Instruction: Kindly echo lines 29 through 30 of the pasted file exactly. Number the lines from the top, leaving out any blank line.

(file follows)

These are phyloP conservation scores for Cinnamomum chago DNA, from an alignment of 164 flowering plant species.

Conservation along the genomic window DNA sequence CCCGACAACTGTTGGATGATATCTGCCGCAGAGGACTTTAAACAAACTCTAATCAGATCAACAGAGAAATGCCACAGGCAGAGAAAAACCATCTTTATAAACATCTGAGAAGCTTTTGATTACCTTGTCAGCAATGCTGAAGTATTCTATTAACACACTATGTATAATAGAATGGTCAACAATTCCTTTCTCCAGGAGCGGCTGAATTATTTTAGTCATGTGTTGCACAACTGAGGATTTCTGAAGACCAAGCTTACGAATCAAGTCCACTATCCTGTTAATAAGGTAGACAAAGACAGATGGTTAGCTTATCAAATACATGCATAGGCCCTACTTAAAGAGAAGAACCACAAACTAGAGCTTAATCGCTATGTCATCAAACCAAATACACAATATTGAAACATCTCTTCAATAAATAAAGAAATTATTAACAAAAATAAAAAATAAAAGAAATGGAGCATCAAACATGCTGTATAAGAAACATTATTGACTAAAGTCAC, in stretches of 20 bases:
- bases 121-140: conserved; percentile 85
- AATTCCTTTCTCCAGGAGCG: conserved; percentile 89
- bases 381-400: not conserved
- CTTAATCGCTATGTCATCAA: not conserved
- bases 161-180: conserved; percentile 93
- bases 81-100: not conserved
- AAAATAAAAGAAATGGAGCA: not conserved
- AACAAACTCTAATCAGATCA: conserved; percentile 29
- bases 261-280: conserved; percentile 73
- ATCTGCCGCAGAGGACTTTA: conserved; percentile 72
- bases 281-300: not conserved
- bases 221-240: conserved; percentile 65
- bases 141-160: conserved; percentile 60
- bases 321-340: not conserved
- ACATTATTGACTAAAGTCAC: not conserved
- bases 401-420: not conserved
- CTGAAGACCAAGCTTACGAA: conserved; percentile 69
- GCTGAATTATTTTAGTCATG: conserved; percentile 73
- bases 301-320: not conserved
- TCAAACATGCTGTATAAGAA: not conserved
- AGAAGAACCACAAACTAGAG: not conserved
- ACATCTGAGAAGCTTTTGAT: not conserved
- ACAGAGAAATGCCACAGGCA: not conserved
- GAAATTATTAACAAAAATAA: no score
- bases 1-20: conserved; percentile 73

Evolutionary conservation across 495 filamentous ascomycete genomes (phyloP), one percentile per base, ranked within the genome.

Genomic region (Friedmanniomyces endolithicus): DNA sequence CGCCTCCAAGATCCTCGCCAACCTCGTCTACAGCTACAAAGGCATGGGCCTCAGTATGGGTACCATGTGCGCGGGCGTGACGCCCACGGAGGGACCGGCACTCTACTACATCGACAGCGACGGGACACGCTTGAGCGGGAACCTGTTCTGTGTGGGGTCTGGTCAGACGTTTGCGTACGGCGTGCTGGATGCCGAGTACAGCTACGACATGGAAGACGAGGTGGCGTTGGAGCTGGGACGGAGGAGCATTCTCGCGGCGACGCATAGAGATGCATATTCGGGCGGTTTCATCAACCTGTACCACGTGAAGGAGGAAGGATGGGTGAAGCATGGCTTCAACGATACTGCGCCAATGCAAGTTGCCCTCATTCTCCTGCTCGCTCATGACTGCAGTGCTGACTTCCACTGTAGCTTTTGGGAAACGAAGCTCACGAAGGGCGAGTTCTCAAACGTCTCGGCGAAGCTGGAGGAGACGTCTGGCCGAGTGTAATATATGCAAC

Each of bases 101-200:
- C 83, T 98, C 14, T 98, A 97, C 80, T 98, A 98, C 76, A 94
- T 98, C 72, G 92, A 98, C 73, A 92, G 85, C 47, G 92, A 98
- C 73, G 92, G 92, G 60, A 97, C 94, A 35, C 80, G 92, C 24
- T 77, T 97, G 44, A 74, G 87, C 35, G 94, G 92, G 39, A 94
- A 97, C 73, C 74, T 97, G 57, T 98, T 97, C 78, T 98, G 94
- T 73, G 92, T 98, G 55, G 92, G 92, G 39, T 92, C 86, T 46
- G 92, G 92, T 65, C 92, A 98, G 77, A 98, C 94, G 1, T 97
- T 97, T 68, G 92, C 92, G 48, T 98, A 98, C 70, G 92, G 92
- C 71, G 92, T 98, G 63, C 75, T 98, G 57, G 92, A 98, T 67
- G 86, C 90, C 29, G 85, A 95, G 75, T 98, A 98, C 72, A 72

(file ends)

Genomic region (Friedmanniomyces endolithicus): DNA sequence CGCCTCCAAGATCCTCGCCAACCTCGTCTACAGCTACAAAGGCATGGGCCTCAGTATGGGTACCATGTGCGCGGGCGTGACGCCCACGGAGGGACCGGCACTCTACTACATCGACAGCGACGGGACACGCTTGAGCGGGAACCTGTTCTGTGTGGGGTCTGGTCAGACGTTTGCGTACGGCGTGCTGGATGCCGAGTACAGCTACGACATGGAAGACGAGGTGGCGTTGGAGCTGGGACGGAGGAGCATTCTCGCGGCGACGCATAGAGATGCATATTCGGGCGGTTTCATCAACCTGTACCACGTGAAGGAGGAAGGATGGGTGAAGCATGGCTTCAACGATACTGCGCCAATGCAAGTTGCCCTCATTCTCCTGCTCGCTCATGACTGCAGTGCTGACTTCCACTGTAGCTTTTGGGAAACGAAGCTCACGAAGGGCGAGTTCTCAAACGTCTCGGCGAAGCTGGAGGAGACGTCTGGCCGAGTGTAATATATGCAAC

Each of bases 101-200: